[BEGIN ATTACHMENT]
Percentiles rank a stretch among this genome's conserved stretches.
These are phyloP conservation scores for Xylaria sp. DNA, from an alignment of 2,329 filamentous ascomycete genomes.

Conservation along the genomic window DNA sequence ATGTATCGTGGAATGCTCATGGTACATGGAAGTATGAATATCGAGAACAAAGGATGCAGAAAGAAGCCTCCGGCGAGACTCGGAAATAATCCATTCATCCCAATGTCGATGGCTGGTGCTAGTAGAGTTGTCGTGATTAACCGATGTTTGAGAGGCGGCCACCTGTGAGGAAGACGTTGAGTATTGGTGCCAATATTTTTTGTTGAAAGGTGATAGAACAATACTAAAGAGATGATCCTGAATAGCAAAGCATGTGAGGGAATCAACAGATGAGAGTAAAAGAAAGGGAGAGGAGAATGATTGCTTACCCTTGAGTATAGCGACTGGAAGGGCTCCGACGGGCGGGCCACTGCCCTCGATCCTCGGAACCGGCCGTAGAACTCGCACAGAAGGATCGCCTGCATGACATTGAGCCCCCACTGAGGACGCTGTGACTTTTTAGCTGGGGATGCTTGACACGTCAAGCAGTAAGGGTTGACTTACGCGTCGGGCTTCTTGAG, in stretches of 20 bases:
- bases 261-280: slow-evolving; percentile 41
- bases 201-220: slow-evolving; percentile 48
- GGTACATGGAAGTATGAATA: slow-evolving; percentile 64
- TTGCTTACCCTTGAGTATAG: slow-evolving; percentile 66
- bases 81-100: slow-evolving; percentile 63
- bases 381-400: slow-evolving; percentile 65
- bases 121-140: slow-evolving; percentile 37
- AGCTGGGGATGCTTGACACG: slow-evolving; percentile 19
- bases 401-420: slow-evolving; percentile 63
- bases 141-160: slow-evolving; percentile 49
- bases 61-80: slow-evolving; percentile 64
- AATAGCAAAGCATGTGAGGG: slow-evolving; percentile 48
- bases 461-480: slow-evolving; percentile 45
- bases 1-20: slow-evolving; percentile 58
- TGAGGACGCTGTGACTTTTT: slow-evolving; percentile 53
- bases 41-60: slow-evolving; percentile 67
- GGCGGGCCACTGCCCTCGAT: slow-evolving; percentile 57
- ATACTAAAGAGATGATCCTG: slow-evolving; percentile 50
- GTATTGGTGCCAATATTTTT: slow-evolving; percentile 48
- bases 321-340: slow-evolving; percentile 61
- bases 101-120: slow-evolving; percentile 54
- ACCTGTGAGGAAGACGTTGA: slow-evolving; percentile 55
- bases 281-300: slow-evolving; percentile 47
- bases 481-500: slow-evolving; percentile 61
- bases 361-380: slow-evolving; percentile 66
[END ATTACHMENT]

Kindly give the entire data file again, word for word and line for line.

Percentiles rank a stretch among this genome's conserved stretches.
These are phyloP conservation scores for Xylaria sp. DNA, from an alignment of 2,329 filamentous ascomycete genomes.

Conservation along the genomic window DNA sequence ATGTATCGTGGAATGCTCATGGTACATGGAAGTATGAATATCGAGAACAAAGGATGCAGAAAGAAGCCTCCGGCGAGACTCGGAAATAATCCATTCATCCCAATGTCGATGGCTGGTGCTAGTAGAGTTGTCGTGATTAACCGATGTTTGAGAGGCGGCCACCTGTGAGGAAGACGTTGAGTATTGGTGCCAATATTTTTTGTTGAAAGGTGATAGAACAATACTAAAGAGATGATCCTGAATAGCAAAGCATGTGAGGGAATCAACAGATGAGAGTAAAAGAAAGGGAGAGGAGAATGATTGCTTACCCTTGAGTATAGCGACTGGAAGGGCTCCGACGGGCGGGCCACTGCCCTCGATCCTCGGAACCGGCCGTAGAACTCGCACAGAAGGATCGCCTGCATGACATTGAGCCCCCACTGAGGACGCTGTGACTTTTTAGCTGGGGATGCTTGACACGTCAAGCAGTAAGGGTTGACTTACGCGTCGGGCTTCTTGAG, in stretches of 20 bases:
- bases 261-280: slow-evolving; percentile 41
- bases 201-220: slow-evolving; percentile 48
- GGTACATGGAAGTATGAATA: slow-evolving; percentile 64
- TTGCTTACCCTTGAGTATAG: slow-evolving; percentile 66
- bases 81-100: slow-evolving; percentile 63
- bases 381-400: slow-evolving; percentile 65
- bases 121-140: slow-evolving; percentile 37
- AGCTGGGGATGCTTGACACG: slow-evolving; percentile 19
- bases 401-420: slow-evolving; percentile 63
- bases 141-160: slow-evolving; percentile 49
- bases 61-80: slow-evolving; percentile 64
- AATAGCAAAGCATGTGAGGG: slow-evolving; percentile 48
- bases 461-480: slow-evolving; percentile 45
- bases 1-20: slow-evolving; percentile 58
- TGAGGACGCTGTGACTTTTT: slow-evolving; percentile 53
- bases 41-60: slow-evolving; percentile 67
- GGCGGGCCACTGCCCTCGAT: slow-evolving; percentile 57
- ATACTAAAGAGATGATCCTG: slow-evolving; percentile 50
- GTATTGGTGCCAATATTTTT: slow-evolving; percentile 48
- bases 321-340: slow-evolving; percentile 61
- bases 101-120: slow-evolving; percentile 54
- ACCTGTGAGGAAGACGTTGA: slow-evolving; percentile 55
- bases 281-300: slow-evolving; percentile 47
- bases 481-500: slow-evolving; percentile 61
- bases 361-380: slow-evolving; percentile 66